The outcomes of the study by Sallows and Graupner (2005) are broadly consistent with those of Lovaas (1987). Design strengths including diagnostic rigor associated with the use of the Autism Diagnostic Interview-Revised; random group assignment; and the use of procedures supported by research such as engaging the child, using powerful motivators, and augmentative and alternative communication strategies add weight to these findings. However, consideration must be given to the relatively small sample size, the lack of a control group not receiving the treatment (both groups in the study received IBI, either clinic based or parent directed), the potential bias associated with the involvement of the authors in administering assessments (lack of 'blind' assessors), and the fact that children with IQ scores below 35 were excluded from the study. The results suggest that early intensive behavioural intervention is an effective form of treatment for children with autism. The type of program (clinic-directed or parent-directed) did not appear to influence outcomes, nor did small variations in intensity of treatment between the two groups. The lack of a non-treatment control group or a comparison group receiving a different type of intervention means conclusions cannot be drawn in relation to outcomes compared to no treatment or different treatment programs.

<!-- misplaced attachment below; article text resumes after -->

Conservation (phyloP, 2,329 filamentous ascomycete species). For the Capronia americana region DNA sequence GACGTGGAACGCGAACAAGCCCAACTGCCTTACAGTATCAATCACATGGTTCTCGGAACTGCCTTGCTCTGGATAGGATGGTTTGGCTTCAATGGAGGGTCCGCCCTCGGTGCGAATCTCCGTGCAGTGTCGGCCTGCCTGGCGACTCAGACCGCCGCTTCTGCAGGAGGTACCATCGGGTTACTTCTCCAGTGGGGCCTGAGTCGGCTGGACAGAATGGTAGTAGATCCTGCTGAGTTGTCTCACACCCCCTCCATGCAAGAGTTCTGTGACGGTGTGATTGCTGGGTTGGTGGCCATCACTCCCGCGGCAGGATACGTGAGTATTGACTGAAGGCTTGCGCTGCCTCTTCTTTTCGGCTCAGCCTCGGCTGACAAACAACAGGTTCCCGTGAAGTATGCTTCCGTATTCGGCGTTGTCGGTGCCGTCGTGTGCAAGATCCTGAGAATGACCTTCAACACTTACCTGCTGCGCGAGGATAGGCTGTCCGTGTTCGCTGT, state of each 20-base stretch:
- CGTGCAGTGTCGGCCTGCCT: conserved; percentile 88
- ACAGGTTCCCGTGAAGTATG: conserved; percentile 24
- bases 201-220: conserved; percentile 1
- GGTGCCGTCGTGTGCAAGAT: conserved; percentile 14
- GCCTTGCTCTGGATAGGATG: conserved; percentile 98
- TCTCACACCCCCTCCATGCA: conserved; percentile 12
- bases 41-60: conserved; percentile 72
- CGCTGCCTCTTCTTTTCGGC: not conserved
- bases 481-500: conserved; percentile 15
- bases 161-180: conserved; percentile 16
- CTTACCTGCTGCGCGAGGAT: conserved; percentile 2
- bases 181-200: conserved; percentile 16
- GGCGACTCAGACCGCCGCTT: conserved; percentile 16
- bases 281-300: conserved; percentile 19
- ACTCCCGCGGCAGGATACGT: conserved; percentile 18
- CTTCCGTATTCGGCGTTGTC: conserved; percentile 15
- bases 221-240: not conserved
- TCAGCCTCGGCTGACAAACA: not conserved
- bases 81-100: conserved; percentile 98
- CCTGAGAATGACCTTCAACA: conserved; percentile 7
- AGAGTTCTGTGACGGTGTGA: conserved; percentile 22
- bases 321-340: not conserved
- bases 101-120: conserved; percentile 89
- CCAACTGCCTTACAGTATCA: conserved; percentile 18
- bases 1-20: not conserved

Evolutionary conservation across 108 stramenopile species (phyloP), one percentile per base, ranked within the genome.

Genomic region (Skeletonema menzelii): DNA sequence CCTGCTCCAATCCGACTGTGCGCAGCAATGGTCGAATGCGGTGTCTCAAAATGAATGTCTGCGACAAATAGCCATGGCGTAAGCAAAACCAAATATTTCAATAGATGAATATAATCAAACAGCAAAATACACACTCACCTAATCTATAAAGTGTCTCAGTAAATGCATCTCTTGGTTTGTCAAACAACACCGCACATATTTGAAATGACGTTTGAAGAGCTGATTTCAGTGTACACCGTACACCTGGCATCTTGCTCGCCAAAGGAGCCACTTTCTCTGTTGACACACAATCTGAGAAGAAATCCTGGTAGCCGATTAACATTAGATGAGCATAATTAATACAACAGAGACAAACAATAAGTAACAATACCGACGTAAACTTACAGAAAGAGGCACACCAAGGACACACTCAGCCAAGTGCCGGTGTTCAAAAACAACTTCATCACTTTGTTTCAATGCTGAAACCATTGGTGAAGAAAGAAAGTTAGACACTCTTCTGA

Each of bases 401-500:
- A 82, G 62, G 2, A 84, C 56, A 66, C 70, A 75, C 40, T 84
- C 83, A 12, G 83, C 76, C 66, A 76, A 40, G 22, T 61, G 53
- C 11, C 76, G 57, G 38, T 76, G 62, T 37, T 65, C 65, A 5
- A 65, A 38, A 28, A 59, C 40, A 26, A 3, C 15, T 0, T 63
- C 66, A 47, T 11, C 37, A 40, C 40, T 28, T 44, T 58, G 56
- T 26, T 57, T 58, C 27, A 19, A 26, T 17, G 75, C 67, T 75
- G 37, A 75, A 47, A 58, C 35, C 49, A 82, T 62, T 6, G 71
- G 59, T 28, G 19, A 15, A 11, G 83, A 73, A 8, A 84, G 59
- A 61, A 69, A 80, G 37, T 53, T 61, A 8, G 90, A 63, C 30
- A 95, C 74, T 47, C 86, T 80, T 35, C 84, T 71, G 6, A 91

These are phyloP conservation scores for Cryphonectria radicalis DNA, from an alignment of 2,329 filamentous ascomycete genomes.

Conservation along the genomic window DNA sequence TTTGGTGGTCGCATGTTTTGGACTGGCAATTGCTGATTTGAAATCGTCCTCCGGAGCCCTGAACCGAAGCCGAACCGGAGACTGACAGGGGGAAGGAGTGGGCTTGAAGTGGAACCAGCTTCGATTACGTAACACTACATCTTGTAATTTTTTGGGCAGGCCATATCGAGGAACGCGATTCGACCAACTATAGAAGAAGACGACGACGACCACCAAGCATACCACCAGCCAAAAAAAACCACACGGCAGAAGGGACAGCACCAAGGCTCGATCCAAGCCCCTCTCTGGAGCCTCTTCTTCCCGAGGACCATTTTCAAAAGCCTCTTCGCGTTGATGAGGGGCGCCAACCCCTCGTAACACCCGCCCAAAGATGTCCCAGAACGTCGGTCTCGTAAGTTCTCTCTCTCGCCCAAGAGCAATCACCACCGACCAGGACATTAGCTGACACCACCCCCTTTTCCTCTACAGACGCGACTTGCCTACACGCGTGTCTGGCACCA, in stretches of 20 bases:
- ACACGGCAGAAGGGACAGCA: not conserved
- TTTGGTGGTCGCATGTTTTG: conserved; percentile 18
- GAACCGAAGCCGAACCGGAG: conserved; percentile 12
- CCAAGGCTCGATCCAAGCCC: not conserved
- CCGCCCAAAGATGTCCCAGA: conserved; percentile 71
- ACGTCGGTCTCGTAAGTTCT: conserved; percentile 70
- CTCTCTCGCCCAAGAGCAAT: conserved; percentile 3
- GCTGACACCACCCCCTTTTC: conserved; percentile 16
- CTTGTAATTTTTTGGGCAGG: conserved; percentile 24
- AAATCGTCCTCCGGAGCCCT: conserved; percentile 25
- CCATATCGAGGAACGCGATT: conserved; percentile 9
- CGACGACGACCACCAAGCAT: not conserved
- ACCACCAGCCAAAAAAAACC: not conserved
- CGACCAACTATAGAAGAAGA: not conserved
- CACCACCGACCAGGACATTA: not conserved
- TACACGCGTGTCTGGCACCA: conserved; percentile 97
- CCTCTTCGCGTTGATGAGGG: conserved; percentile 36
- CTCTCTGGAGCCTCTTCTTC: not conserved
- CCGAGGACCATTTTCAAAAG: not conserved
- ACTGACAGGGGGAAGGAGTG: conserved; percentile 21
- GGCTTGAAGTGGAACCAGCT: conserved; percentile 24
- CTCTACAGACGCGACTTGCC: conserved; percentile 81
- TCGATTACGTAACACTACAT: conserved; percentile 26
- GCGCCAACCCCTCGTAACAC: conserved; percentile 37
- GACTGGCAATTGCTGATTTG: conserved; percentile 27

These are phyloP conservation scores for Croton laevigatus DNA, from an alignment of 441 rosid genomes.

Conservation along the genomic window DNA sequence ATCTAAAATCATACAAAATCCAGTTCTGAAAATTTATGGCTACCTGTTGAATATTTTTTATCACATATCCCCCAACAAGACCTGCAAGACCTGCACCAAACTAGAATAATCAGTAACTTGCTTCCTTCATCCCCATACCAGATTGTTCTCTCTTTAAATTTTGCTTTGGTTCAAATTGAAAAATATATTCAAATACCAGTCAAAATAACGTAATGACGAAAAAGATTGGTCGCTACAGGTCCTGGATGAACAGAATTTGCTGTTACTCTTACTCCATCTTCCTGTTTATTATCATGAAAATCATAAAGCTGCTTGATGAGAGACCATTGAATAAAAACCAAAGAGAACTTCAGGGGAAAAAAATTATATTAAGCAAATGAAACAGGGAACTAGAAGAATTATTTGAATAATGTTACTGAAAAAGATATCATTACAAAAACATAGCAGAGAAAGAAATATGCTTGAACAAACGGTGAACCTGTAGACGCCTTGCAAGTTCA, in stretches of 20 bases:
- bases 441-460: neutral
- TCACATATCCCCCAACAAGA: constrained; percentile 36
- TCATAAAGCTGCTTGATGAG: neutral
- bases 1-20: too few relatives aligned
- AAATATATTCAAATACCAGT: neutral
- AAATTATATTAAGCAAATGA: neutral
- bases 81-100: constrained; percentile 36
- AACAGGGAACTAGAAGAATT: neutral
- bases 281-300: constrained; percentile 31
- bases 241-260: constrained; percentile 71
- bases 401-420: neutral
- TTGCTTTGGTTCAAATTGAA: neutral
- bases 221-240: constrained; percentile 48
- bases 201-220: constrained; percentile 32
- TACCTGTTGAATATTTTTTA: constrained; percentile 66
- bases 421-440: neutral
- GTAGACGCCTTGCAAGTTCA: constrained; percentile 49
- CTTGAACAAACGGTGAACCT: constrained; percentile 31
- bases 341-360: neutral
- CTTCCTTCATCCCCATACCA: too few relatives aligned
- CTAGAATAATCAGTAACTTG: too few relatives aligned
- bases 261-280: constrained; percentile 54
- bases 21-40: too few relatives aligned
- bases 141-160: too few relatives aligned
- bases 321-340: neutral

Sallows and Grauper (2005) reported that parent managed programs were as effective as the clinic based program in their study and found little difference between a group of children who received a more intensive clinic-directed behavioural intervention and a group of children who received slightly less intensive parent-directed therapy.
(Approximately 40 hours for clinic-directed behavioural intervention as compared to 32 hours for the parent-directed group).